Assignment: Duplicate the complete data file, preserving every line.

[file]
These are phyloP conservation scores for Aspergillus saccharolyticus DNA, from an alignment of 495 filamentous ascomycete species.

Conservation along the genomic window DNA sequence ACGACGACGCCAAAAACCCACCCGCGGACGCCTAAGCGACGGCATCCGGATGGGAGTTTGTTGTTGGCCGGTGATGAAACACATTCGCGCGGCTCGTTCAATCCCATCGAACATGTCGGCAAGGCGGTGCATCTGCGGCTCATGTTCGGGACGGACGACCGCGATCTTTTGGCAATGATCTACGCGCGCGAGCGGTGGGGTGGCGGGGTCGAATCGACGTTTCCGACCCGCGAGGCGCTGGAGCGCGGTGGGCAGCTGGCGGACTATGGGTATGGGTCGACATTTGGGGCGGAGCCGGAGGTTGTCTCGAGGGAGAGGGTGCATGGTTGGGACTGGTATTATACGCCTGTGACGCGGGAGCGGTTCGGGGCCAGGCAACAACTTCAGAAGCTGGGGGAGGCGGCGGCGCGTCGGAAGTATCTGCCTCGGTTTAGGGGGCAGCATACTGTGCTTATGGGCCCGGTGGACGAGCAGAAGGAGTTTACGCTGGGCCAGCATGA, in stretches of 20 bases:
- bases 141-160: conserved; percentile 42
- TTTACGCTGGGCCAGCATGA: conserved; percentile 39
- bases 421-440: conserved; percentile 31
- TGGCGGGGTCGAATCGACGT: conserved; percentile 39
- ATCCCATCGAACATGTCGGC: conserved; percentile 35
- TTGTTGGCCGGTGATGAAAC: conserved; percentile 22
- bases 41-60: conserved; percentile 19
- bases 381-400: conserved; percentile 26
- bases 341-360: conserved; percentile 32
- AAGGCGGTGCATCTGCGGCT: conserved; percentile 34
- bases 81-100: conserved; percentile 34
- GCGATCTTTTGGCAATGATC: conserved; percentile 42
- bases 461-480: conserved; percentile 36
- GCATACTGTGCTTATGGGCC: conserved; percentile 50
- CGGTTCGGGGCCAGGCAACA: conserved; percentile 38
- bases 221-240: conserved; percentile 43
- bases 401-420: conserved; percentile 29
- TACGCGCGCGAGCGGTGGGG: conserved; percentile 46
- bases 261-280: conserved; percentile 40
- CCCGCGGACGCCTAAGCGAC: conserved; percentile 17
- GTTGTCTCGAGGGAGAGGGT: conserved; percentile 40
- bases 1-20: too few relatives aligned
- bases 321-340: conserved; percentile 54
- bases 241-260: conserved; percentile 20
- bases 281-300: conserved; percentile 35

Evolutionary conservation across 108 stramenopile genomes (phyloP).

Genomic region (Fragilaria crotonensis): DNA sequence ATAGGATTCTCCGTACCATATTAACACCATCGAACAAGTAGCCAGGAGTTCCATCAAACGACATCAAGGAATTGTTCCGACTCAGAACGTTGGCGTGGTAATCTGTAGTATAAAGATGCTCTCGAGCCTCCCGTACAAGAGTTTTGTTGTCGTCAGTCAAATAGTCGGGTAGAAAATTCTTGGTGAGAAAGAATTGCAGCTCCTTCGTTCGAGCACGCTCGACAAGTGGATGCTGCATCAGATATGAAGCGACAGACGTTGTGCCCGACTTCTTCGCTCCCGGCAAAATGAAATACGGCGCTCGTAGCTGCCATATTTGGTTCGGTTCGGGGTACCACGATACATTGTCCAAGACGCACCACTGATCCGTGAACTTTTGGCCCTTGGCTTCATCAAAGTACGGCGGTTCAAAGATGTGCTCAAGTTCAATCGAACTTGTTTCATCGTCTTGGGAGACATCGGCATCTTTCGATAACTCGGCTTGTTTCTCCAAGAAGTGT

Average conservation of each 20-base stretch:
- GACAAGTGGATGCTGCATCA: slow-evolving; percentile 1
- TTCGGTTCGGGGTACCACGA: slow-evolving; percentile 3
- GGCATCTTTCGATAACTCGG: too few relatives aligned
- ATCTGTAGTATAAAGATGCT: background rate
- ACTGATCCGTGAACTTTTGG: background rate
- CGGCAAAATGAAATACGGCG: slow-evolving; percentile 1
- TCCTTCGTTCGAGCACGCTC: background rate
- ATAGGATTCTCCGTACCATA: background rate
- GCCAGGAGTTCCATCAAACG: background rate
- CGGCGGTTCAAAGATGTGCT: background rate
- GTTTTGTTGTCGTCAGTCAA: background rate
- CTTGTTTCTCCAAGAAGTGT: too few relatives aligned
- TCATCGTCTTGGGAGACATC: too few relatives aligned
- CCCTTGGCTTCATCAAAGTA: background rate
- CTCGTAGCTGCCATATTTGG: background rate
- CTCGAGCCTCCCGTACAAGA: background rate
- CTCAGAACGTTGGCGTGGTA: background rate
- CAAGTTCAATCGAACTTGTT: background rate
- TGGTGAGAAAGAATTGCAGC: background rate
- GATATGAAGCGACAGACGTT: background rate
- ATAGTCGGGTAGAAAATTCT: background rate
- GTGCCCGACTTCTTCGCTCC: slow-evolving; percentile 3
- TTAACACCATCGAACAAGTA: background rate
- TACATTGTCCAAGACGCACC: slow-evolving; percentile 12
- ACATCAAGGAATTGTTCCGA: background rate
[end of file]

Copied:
These are phyloP conservation scores for Aspergillus saccharolyticus DNA, from an alignment of 495 filamentous ascomycete species.

Conservation along the genomic window DNA sequence ACGACGACGCCAAAAACCCACCCGCGGACGCCTAAGCGACGGCATCCGGATGGGAGTTTGTTGTTGGCCGGTGATGAAACACATTCGCGCGGCTCGTTCAATCCCATCGAACATGTCGGCAAGGCGGTGCATCTGCGGCTCATGTTCGGGACGGACGACCGCGATCTTTTGGCAATGATCTACGCGCGCGAGCGGTGGGGTGGCGGGGTCGAATCGACGTTTCCGACCCGCGAGGCGCTGGAGCGCGGTGGGCAGCTGGCGGACTATGGGTATGGGTCGACATTTGGGGCGGAGCCGGAGGTTGTCTCGAGGGAGAGGGTGCATGGTTGGGACTGGTATTATACGCCTGTGACGCGGGAGCGGTTCGGGGCCAGGCAACAACTTCAGAAGCTGGGGGAGGCGGCGGCGCGTCGGAAGTATCTGCCTCGGTTTAGGGGGCAGCATACTGTGCTTATGGGCCCGGTGGACGAGCAGAAGGAGTTTACGCTGGGCCAGCATGA, in stretches of 20 bases:
- bases 141-160: conserved; percentile 42
- TTTACGCTGGGCCAGCATGA: conserved; percentile 39
- bases 421-440: conserved; percentile 31
- TGGCGGGGTCGAATCGACGT: conserved; percentile 39
- ATCCCATCGAACATGTCGGC: conserved; percentile 35
- TTGTTGGCCGGTGATGAAAC: conserved; percentile 22
- bases 41-60: conserved; percentile 19
- bases 381-400: conserved; percentile 26
- bases 341-360: conserved; percentile 32
- AAGGCGGTGCATCTGCGGCT: conserved; percentile 34
- bases 81-100: conserved; percentile 34
- GCGATCTTTTGGCAATGATC: conserved; percentile 42
- bases 461-480: conserved; percentile 36
- GCATACTGTGCTTATGGGCC: conserved; percentile 50
- CGGTTCGGGGCCAGGCAACA: conserved; percentile 38
- bases 221-240: conserved; percentile 43
- bases 401-420: conserved; percentile 29
- TACGCGCGCGAGCGGTGGGG: conserved; percentile 46
- bases 261-280: conserved; percentile 40
- CCCGCGGACGCCTAAGCGAC: conserved; percentile 17
- GTTGTCTCGAGGGAGAGGGT: conserved; percentile 40
- bases 1-20: too few relatives aligned
- bases 321-340: conserved; percentile 54
- bases 241-260: conserved; percentile 20
- bases 281-300: conserved; percentile 35

Evolutionary conservation across 108 stramenopile genomes (phyloP).

Genomic region (Fragilaria crotonensis): DNA sequence ATAGGATTCTCCGTACCATATTAACACCATCGAACAAGTAGCCAGGAGTTCCATCAAACGACATCAAGGAATTGTTCCGACTCAGAACGTTGGCGTGGTAATCTGTAGTATAAAGATGCTCTCGAGCCTCCCGTACAAGAGTTTTGTTGTCGTCAGTCAAATAGTCGGGTAGAAAATTCTTGGTGAGAAAGAATTGCAGCTCCTTCGTTCGAGCACGCTCGACAAGTGGATGCTGCATCAGATATGAAGCGACAGACGTTGTGCCCGACTTCTTCGCTCCCGGCAAAATGAAATACGGCGCTCGTAGCTGCCATATTTGGTTCGGTTCGGGGTACCACGATACATTGTCCAAGACGCACCACTGATCCGTGAACTTTTGGCCCTTGGCTTCATCAAAGTACGGCGGTTCAAAGATGTGCTCAAGTTCAATCGAACTTGTTTCATCGTCTTGGGAGACATCGGCATCTTTCGATAACTCGGCTTGTTTCTCCAAGAAGTGT

Average conservation of each 20-base stretch:
- GACAAGTGGATGCTGCATCA: slow-evolving; percentile 1
- TTCGGTTCGGGGTACCACGA: slow-evolving; percentile 3
- GGCATCTTTCGATAACTCGG: too few relatives aligned
- ATCTGTAGTATAAAGATGCT: background rate
- ACTGATCCGTGAACTTTTGG: background rate
- CGGCAAAATGAAATACGGCG: slow-evolving; percentile 1
- TCCTTCGTTCGAGCACGCTC: background rate
- ATAGGATTCTCCGTACCATA: background rate
- GCCAGGAGTTCCATCAAACG: background rate
- CGGCGGTTCAAAGATGTGCT: background rate
- GTTTTGTTGTCGTCAGTCAA: background rate
- CTTGTTTCTCCAAGAAGTGT: too few relatives aligned
- TCATCGTCTTGGGAGACATC: too few relatives aligned
- CCCTTGGCTTCATCAAAGTA: background rate
- CTCGTAGCTGCCATATTTGG: background rate
- CTCGAGCCTCCCGTACAAGA: background rate
- CTCAGAACGTTGGCGTGGTA: background rate
- CAAGTTCAATCGAACTTGTT: background rate
- TGGTGAGAAAGAATTGCAGC: background rate
- GATATGAAGCGACAGACGTT: background rate
- ATAGTCGGGTAGAAAATTCT: background rate
- GTGCCCGACTTCTTCGCTCC: slow-evolving; percentile 3
- TTAACACCATCGAACAAGTA: background rate
- TACATTGTCCAAGACGCACC: slow-evolving; percentile 12
- ACATCAAGGAATTGTTCCGA: background rate